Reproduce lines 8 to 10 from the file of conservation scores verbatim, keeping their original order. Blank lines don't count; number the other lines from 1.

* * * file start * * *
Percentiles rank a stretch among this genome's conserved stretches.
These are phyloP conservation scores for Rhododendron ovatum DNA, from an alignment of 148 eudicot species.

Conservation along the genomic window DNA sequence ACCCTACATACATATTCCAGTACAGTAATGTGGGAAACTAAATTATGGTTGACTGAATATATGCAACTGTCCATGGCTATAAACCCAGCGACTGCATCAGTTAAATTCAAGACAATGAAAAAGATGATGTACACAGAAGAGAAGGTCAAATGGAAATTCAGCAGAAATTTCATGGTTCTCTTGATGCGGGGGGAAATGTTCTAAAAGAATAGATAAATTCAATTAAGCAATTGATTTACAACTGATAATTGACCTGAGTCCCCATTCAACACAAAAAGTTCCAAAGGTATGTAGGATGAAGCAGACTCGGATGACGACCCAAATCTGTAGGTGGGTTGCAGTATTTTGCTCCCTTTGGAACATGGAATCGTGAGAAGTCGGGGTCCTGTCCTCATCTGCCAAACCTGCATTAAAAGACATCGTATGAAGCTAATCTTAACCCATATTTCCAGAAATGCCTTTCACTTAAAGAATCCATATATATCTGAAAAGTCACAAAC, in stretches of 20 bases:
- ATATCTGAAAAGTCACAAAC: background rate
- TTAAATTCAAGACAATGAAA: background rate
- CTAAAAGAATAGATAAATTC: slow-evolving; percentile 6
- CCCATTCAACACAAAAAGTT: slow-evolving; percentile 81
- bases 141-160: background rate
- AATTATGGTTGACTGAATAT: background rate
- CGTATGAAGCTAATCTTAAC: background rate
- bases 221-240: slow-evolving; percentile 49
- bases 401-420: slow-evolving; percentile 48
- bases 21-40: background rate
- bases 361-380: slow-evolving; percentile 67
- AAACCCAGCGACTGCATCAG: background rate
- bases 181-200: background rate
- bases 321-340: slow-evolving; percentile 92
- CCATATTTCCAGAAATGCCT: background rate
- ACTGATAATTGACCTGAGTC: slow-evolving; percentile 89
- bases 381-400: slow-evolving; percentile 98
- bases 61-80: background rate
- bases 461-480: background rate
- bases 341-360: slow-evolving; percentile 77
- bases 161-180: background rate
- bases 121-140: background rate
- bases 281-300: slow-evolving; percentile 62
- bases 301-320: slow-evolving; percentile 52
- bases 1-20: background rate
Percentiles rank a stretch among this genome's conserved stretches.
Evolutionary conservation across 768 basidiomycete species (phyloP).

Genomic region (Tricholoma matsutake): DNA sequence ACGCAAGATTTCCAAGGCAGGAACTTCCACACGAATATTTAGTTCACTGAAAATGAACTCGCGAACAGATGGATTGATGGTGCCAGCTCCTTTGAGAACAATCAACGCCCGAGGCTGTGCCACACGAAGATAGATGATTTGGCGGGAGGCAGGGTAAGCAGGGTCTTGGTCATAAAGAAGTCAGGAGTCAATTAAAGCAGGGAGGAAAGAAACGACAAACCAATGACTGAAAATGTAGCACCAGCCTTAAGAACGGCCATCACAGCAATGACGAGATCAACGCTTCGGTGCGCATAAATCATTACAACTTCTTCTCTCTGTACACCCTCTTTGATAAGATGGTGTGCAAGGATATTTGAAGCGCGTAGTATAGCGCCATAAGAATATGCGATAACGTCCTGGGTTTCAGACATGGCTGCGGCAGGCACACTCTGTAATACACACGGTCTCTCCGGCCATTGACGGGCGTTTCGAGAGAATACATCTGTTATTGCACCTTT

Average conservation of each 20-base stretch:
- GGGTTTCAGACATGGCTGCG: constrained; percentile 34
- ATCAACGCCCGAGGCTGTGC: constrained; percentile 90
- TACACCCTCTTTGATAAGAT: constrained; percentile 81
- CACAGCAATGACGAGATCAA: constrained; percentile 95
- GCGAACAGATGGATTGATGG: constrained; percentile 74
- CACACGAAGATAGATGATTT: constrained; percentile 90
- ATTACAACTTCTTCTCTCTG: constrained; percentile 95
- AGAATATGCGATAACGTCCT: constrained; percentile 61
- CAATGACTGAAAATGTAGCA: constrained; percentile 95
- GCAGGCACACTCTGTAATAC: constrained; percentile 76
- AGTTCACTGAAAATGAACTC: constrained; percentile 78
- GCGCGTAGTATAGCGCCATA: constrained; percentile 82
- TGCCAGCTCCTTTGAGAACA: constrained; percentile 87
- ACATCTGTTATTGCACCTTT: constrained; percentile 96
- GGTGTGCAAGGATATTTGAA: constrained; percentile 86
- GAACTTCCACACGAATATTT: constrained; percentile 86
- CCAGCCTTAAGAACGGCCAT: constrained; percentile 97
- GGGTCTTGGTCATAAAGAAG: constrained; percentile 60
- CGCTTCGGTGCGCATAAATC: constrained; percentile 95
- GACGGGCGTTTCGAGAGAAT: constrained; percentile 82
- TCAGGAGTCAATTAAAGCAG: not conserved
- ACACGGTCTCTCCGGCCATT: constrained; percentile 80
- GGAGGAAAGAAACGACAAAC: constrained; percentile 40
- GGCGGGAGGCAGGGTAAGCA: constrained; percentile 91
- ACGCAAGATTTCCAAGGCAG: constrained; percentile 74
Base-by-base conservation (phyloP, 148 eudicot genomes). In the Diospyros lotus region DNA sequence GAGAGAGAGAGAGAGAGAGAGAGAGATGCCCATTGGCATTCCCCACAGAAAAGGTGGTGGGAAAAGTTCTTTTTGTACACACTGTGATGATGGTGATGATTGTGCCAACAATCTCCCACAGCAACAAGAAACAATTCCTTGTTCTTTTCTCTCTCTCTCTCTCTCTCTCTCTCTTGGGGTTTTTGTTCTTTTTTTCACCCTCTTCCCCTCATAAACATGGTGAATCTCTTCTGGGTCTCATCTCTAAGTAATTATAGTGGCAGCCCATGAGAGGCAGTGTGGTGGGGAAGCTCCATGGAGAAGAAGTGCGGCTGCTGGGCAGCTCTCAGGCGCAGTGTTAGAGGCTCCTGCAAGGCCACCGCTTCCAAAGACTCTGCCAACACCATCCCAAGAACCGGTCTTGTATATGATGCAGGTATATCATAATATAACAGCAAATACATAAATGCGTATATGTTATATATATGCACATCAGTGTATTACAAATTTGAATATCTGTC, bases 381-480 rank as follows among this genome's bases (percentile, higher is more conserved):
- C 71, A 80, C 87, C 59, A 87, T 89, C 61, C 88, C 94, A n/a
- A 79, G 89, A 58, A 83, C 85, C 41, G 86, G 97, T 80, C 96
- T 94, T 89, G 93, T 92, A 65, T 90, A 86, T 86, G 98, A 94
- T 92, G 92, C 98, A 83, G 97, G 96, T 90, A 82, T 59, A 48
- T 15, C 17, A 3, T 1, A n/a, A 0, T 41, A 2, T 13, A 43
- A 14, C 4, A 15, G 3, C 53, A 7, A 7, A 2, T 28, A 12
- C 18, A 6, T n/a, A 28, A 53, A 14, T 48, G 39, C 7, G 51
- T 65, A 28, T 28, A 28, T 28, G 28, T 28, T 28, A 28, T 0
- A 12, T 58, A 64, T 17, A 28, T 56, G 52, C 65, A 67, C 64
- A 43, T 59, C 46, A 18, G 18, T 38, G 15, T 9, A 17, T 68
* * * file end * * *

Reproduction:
- bases 141-160: background rate
- AATTATGGTTGACTGAATAT: background rate
- CGTATGAAGCTAATCTTAAC: background rate